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Re: Branching(copying) over merge and commit

From: Tor Ringstad <tor.ringstad_at_tandberg.net>
Date: 2005-11-07 15:21:05 CET

I assume that you're talking about what is often referred to as
"rebasing" a branch.

That is, instead of (repeatedly) importing changes from trunk to the
branch, you create a new branch (based on a newer version of trunk)
and move the changes from the old branch to the new one.

In general, I prefer the method that involves moving the least amount
of change around. It's usually the easiest way, and with subversion, I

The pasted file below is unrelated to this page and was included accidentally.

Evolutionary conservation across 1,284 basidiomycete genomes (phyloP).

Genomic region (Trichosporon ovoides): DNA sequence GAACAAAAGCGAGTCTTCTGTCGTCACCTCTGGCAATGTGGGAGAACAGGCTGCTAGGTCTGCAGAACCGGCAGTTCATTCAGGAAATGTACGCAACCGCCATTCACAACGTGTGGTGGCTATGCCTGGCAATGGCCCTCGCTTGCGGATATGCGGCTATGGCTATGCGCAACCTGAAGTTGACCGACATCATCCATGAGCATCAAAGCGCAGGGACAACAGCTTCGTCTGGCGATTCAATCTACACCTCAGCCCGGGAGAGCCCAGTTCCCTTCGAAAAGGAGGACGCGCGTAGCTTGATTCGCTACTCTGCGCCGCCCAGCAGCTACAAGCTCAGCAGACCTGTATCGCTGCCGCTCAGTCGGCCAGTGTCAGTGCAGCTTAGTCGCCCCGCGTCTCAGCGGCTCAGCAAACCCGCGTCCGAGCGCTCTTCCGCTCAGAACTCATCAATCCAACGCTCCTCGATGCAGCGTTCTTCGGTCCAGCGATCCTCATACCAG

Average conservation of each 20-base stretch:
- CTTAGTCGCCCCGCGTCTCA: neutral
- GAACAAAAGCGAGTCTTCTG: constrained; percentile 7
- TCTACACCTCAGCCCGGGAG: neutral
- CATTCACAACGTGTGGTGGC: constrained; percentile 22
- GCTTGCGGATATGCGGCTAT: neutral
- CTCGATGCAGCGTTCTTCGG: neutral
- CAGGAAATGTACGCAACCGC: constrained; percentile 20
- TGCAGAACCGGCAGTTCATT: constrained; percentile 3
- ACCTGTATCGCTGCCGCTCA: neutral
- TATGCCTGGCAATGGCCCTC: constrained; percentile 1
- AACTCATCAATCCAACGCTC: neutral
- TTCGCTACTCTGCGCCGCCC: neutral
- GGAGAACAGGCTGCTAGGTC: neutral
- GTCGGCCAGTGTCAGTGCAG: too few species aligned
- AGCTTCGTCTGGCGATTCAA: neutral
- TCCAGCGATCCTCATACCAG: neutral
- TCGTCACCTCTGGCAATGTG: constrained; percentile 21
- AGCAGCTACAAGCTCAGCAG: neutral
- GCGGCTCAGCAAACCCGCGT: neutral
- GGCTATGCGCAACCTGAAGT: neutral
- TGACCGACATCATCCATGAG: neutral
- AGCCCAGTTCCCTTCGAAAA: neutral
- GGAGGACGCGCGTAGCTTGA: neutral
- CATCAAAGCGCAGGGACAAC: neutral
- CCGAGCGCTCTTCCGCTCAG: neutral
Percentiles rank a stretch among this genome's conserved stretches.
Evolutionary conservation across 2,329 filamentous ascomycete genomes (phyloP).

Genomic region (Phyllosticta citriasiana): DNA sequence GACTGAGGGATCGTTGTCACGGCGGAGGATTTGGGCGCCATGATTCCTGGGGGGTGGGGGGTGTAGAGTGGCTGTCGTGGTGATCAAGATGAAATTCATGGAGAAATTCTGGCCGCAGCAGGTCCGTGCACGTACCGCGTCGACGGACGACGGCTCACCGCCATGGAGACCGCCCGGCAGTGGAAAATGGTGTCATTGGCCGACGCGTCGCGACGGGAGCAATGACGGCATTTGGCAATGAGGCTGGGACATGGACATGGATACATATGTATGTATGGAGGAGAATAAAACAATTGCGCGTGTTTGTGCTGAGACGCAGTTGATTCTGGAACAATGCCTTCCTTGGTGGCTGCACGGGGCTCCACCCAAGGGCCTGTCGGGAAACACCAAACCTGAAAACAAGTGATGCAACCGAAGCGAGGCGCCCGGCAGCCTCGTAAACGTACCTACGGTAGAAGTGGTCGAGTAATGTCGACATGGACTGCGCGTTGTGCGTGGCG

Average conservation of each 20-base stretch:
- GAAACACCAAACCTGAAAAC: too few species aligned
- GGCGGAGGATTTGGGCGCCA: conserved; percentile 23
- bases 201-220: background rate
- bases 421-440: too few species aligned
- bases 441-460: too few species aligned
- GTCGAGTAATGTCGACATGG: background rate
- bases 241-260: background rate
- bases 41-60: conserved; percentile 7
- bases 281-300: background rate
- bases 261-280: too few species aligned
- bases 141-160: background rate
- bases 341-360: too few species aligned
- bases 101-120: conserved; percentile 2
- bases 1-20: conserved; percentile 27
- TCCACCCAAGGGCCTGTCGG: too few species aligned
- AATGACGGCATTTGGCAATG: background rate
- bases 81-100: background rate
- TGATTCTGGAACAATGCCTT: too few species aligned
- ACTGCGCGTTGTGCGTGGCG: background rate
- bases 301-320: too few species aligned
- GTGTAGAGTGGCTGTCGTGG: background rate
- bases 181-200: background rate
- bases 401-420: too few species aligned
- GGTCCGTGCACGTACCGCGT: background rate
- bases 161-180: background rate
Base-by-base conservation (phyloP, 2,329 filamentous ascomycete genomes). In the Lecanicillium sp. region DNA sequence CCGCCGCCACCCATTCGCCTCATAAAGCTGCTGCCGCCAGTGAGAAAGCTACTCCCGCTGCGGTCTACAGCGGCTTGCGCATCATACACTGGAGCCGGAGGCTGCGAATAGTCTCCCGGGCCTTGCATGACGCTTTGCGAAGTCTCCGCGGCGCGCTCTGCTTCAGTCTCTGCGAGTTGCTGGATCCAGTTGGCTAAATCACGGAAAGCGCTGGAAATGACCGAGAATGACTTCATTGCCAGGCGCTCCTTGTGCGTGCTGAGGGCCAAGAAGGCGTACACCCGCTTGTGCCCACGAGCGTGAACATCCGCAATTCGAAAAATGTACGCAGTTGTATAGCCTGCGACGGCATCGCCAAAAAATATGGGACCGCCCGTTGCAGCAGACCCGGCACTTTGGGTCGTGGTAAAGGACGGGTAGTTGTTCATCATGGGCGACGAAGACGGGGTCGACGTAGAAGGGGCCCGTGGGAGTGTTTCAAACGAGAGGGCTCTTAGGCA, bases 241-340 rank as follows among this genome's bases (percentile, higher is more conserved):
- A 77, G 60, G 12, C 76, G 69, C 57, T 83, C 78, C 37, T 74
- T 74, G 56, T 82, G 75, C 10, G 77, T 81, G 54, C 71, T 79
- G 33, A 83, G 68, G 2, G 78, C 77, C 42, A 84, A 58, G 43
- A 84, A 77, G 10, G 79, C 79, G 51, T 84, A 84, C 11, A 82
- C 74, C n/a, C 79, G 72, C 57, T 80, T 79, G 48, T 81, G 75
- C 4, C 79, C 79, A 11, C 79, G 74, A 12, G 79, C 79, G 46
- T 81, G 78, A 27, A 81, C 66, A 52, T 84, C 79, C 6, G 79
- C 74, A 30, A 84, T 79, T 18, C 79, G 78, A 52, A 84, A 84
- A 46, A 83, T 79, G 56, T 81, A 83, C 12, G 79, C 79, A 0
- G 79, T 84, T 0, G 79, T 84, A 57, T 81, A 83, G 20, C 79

suspect it's also the most effecient way (both space- and time-wise).

For example, if the trunk is where everybody works (it has a lot of
change), and the branch is a personal branch for feature development
(very little change compared to trunk), I'd use rebasing instead of

> Is there a lot wasted by doing constant copying.

The copy operation itself is constant-time/constant-space, and almost

The space cost for committing to a copy (i.e. branch) depends on the
back-end. With BDB, a fulltext is stored for the tip of each branch,
so the first commit to a branch is comparatively expensive, even if
the change itself is small. FSFS stores the latest version as a delta
against an earlier version, which is usually a lot more efficient.

- Tor Ringstad -

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Received on Mon Nov 7 15:35:31 2005

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